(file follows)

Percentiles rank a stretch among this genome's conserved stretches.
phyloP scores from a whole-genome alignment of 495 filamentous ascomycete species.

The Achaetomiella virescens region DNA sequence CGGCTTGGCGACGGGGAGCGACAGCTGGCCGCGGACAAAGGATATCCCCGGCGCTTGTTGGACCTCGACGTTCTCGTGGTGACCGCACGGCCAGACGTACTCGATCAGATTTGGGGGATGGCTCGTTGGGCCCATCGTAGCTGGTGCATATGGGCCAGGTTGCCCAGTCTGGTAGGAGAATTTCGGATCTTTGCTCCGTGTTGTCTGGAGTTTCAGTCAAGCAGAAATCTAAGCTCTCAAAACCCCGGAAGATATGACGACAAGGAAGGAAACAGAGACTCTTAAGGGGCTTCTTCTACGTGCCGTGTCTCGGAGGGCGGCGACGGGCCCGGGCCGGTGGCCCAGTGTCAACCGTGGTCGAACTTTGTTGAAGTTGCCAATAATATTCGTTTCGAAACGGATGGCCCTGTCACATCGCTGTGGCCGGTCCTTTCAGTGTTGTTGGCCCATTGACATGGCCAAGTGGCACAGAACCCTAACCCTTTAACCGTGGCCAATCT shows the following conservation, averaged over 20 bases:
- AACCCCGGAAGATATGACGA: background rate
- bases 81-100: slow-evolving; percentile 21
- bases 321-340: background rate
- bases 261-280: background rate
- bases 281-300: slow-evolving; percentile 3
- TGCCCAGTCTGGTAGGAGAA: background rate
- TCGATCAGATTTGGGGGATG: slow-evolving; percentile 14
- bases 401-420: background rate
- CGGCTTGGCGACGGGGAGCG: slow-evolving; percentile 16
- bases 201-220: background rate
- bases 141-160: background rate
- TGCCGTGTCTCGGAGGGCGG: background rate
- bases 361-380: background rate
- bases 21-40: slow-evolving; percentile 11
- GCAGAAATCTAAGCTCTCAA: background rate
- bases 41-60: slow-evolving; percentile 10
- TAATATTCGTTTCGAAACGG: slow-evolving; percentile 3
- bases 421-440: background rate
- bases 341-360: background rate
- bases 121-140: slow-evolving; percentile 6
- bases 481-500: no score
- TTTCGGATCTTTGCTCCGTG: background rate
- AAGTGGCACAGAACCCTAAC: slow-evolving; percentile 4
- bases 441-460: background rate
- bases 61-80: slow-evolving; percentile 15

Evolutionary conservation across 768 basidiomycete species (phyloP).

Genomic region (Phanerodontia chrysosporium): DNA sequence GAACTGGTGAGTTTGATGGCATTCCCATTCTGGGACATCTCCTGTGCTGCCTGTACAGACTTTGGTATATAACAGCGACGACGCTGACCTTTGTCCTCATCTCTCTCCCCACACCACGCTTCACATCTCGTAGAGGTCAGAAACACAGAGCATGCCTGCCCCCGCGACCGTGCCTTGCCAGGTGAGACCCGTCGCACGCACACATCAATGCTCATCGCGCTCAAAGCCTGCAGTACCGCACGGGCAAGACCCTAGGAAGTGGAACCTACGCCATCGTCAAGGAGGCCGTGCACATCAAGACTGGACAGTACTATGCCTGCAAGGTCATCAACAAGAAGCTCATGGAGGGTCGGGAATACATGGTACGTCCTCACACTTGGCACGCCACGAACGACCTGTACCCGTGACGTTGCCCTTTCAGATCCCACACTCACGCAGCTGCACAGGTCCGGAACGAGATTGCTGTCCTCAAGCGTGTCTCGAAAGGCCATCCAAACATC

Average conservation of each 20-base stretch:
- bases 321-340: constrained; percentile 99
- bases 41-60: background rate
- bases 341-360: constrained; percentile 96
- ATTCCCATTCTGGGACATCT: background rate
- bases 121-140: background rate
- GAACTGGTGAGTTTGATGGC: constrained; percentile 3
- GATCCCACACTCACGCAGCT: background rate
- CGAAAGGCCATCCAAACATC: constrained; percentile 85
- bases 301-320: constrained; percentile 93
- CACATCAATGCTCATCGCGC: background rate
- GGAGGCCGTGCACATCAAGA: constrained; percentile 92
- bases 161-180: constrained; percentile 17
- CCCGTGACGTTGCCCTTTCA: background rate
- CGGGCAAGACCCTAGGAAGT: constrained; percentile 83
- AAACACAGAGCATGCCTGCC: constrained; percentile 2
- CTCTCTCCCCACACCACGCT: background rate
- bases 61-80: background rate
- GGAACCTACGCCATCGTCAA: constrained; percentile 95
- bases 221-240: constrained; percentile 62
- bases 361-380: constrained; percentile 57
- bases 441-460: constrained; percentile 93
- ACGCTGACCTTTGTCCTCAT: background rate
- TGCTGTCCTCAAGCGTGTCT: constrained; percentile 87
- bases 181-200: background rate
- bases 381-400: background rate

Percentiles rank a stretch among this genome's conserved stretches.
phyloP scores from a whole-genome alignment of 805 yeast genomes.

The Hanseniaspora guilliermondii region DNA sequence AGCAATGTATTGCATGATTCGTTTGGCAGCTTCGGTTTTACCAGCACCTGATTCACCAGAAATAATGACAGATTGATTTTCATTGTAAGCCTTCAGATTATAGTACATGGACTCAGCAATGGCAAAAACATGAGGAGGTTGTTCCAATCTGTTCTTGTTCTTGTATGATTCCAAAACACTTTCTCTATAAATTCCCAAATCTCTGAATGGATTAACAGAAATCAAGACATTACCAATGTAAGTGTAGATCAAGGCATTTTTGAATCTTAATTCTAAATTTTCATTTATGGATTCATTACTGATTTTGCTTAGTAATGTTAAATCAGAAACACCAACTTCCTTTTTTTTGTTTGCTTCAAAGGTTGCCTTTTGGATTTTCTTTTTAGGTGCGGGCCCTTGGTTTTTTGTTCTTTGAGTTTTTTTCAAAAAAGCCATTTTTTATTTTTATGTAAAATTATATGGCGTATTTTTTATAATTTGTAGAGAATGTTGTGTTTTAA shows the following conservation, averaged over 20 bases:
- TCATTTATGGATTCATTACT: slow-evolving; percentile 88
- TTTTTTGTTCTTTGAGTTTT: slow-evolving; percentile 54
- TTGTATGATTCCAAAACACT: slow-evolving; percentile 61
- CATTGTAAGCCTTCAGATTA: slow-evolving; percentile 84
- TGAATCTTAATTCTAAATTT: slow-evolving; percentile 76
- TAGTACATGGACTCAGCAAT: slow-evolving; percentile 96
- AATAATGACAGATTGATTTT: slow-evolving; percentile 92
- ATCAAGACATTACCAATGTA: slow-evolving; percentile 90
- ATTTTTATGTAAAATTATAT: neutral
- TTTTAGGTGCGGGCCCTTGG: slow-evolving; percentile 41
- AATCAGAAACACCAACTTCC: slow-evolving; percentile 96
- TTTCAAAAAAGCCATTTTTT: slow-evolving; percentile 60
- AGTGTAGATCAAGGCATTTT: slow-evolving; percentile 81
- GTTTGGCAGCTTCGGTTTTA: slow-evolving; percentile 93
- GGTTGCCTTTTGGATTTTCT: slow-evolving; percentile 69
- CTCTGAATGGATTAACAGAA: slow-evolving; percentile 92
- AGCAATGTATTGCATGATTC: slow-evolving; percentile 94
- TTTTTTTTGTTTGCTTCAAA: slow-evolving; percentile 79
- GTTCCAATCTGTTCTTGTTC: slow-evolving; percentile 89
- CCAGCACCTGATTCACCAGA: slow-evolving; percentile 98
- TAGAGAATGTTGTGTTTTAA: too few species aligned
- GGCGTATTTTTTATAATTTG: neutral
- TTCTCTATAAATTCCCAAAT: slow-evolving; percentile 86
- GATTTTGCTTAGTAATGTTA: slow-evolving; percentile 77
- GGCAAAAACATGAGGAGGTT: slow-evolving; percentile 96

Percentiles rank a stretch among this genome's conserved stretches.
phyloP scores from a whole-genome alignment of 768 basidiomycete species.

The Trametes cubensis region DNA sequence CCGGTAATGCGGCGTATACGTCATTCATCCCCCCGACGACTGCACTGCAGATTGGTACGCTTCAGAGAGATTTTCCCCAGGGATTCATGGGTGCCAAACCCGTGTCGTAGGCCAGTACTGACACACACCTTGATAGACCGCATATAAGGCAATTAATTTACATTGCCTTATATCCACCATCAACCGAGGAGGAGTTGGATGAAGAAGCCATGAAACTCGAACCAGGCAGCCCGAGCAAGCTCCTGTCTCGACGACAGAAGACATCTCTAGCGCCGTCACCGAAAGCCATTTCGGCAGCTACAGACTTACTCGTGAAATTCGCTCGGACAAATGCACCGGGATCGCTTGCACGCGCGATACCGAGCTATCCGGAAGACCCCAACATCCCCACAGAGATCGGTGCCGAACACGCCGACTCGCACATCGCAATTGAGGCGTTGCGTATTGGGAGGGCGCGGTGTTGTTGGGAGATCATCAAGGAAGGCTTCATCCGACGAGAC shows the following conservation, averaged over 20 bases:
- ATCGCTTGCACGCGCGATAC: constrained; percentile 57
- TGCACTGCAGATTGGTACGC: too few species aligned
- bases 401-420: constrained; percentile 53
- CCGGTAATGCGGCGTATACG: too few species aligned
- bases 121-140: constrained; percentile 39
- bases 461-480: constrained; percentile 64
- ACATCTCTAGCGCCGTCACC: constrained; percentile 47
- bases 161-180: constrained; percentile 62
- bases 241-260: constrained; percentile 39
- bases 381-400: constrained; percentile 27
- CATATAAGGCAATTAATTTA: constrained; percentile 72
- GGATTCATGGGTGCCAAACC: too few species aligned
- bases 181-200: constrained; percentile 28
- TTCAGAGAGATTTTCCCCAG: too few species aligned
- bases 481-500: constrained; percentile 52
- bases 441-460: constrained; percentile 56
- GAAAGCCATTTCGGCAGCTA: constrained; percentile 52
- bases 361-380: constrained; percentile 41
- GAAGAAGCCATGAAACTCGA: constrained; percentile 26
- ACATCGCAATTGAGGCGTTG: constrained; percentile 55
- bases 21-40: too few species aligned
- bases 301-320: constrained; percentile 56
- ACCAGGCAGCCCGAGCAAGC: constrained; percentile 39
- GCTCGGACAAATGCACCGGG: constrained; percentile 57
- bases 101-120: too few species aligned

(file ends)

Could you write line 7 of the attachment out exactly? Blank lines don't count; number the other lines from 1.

- bases 261-280: background rate